The pepper species C. chinense has been considered one of the most important resistance sources to powdery mildew Capsicum spp. However, the inheritance in this species was unknown. The purpose of this work was to study its reaction inheritance. Two powdery mildew resistant parents, 'Pimenta Cheiro' 1 and PI 152225 and two moderately susceptible ones, 'Pimenta Doce' IH-1761 and 'Pimenta Índio', were used to obtain three F1 and their respective F2 generations: 'Pimenta Doce' IH-1761 <FONT FACE=Symbol>´</FONT> 'Pimenta Cheiro' 1, 'Pimenta Índio' <FONT FACE=Symbol>´</FONT> PI 152225 and 'Pimenta Doce' IH-1761 <FONT FACE=Symbol>´</FONT> PI 152225. The powdery mildew epidemy was natural using inoculum from a highly-sporulating susceptible pepper host. Powdery mildew host reaction evaluations were carried out during the fruiting stage using a rating system based on disease severity scales varying from 1 (resistant) to 5 (highly susceptible). The experimental design was completely randomized. The following genetic parameters were estimated: gene action, heritability coefficient and expected selection gain in the F3 generation. The transgressive segregation in F2 indicated oligogenic inheritance. Results show the presence of additive, dominant, and epistatic gene action. The dominant and epistatic effects detected in crosses presented negative values, tending towards susceptibility. The heritability and selection gain estimates were moderate, with values of 35.5% and 1.7% for 'Pimenta Doce' IH 1761 <FONT FACE=Symbol>´</FONT> 'Pimenta Cheiro' 1, from 50.4% to 3.5% for 'Pimenta Índio' <FONT FACE=Symbol>´</FONT> PI 152225, and 49% and 2.7% for the 'Pimenta Doce' IH 1761 <FONT FACE=Symbol>´</FONT> PI 152225 crosses, respectively. These gene action results are favorable for breeding programs and exploration of hybrids.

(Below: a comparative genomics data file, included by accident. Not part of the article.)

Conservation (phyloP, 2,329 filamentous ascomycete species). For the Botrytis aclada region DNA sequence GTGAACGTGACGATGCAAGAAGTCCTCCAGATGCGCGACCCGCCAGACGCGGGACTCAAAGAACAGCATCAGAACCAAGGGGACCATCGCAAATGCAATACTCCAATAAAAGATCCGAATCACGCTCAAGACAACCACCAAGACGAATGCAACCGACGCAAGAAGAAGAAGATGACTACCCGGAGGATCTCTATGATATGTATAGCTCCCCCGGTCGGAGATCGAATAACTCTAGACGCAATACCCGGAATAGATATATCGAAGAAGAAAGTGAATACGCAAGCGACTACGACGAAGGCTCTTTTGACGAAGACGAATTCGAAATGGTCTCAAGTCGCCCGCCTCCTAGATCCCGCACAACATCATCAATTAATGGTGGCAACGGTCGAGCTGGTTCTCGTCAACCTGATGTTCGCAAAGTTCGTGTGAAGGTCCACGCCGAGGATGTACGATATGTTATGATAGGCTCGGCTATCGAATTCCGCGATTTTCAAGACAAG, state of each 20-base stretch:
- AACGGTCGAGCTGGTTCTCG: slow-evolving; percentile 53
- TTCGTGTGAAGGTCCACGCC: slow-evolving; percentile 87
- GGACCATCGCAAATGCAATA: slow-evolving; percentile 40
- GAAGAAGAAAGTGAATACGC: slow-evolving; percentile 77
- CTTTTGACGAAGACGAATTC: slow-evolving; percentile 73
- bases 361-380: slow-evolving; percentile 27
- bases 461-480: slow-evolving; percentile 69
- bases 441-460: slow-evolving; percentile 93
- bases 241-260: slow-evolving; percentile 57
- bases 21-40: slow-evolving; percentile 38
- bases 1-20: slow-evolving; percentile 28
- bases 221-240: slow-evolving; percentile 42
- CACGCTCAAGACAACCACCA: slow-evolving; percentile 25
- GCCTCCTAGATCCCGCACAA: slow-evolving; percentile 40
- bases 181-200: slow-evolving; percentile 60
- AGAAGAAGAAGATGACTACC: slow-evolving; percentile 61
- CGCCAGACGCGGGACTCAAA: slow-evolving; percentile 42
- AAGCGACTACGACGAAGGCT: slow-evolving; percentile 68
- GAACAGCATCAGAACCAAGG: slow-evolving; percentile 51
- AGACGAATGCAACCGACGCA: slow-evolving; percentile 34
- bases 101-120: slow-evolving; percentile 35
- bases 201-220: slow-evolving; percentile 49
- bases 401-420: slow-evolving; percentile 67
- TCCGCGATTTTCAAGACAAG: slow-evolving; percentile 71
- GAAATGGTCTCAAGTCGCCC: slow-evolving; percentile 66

Leveillula taurica (LEV.) Arn.; Capsicum chinense; genetic resistance; gene action